Marijuana advocates are working with members of Colorado Springs City Council to craft an ordinance that could remove cannabis clubs from their current legal limbo.
Colorado Springs’ two cannabis social consumption clubs allow users to bring in pot and consume it on the premises. The council in 2016 required club owners to apply annually for special licenses until March 22, 2024, when they would have to close permanently.
But the passage by the state legislature of HB19-1230, which authorizes marijuana “hospitality spaces,” provides a more sustainable business model these clubs could adopt if the council approves it, said Jason Warf, executive director of the Southern Colorado Cannabis Council.
There have been as many as 15 cannabis clubs in Colorado Springs; Studio A64 and the Speakeasy Vape Lounge and Cannabis Club are the only two that remain.
The state legislation permits licensed hospitality spaces to sell small quantities of cannabis products for consumption onsite by patrons. Besides the cannabis clubs, restaurants and other businesses could license part of their premises for marijuana consumption — if the council opts in and creates the city’s own hospitality space license.
That would have to happen by the end of this year, Warf said.
“I would say [the chances are] pretty good,” he said. “I’m personally working with city council on the issue, and it’s been an ongoing discussion for a few months now. It’s just a matter of figuring out what works best.”
Warf would not name the councilors he’s been working with but said, “We’d like to bring something to the table that’s palatable for every council member. We’re adding ongoing meetings to get it ready, and we’d like to see it in the next month.”
The effort will likely face opposition from Mayor John Suthers, who has been outspoken in his disapproval of these clubs.
“It would take a dramatic change of direction by the council” to approve a hospitality space ordinance, Suthers told the Business Journal in May. “You’re talking to someone who thinks it’s a very good situation that we do not have marijuana consumption clubs and have people out on the streets driving and all that sort of thing.”
HB19-1230 was one of more than a dozen cannabis-related bills the legislature passed during the 2019 session.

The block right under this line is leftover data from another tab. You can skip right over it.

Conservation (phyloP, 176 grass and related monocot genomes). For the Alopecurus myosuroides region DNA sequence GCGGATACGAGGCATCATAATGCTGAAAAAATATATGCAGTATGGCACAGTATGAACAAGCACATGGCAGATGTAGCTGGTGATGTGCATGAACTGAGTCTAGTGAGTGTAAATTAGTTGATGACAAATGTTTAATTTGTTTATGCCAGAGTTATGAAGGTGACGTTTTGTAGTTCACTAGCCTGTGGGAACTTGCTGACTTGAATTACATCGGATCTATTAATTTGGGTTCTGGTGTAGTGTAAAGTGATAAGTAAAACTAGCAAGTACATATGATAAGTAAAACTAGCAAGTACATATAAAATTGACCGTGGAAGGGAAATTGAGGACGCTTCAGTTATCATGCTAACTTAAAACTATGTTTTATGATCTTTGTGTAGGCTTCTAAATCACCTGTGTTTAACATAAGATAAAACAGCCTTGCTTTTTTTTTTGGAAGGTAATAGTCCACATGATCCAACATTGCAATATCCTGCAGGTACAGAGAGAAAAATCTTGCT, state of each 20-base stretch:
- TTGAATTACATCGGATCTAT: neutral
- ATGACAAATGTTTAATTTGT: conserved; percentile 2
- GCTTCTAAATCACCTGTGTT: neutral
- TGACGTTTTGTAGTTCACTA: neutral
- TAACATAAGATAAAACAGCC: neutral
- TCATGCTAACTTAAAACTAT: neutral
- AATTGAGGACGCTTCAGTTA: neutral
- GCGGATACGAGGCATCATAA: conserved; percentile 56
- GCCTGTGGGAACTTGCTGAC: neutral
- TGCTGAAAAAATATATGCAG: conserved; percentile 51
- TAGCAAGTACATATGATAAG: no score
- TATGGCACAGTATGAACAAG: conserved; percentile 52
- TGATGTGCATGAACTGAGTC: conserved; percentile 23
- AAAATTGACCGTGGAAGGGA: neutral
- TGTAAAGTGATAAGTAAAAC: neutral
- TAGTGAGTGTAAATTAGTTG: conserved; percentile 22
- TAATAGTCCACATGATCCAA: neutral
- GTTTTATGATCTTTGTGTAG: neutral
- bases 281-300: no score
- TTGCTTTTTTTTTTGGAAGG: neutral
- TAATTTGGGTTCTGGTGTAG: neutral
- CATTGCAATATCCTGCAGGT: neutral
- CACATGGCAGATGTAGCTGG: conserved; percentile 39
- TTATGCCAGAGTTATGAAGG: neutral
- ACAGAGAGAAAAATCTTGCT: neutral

Among them was HB19-1090, Publicly Licensed Marijuana Companies, which could have a big impact on the cannabis industry.
This bill allows greater investment flexibility in marijuana businesses and eases access to capital for the majority of the industry, Warf said.
It repealed a provision of state law that prohibits publicly traded corporations from holding a marijuana license and creates new ownership concepts of controlling beneficial owners, indirect financial interest holders and passive beneficial owners.
“There aren’t really any hands-on marijuana companies that are traded publicly in the United States, but there are a boatload of them in Canada,” cannabis business consultant and attorney Charles Houghton said. “That was a real big step in allowing that kind of capital infusion in Colorado, which up to now had been unavailable to Colorado operators.”
SB19-218, Sunset Medical Marijuana Program, and SB19-224, Sunset Regulated Marijuana, merged and revamped the two sets of regulations for medical and recreational marijuana facilities that sunsetted this year.
“It should streamline the system a little bit and make it easier for people that are in the industry to be compliant and to understand the regulations, because there’s now there’s only one set,” Houghton said.
One of the biggest changes is that medical marijuana centers are no longer required to grow 70 percent of the product they sell.
“That’s changed the market dynamics a little,” Houghton said. “We’re seeing an increase in wholesale prices. I don’t know if it’s exactly related to that, but I think that medical patients and the industry as a whole are going to be served better by removing that required vertical stack.”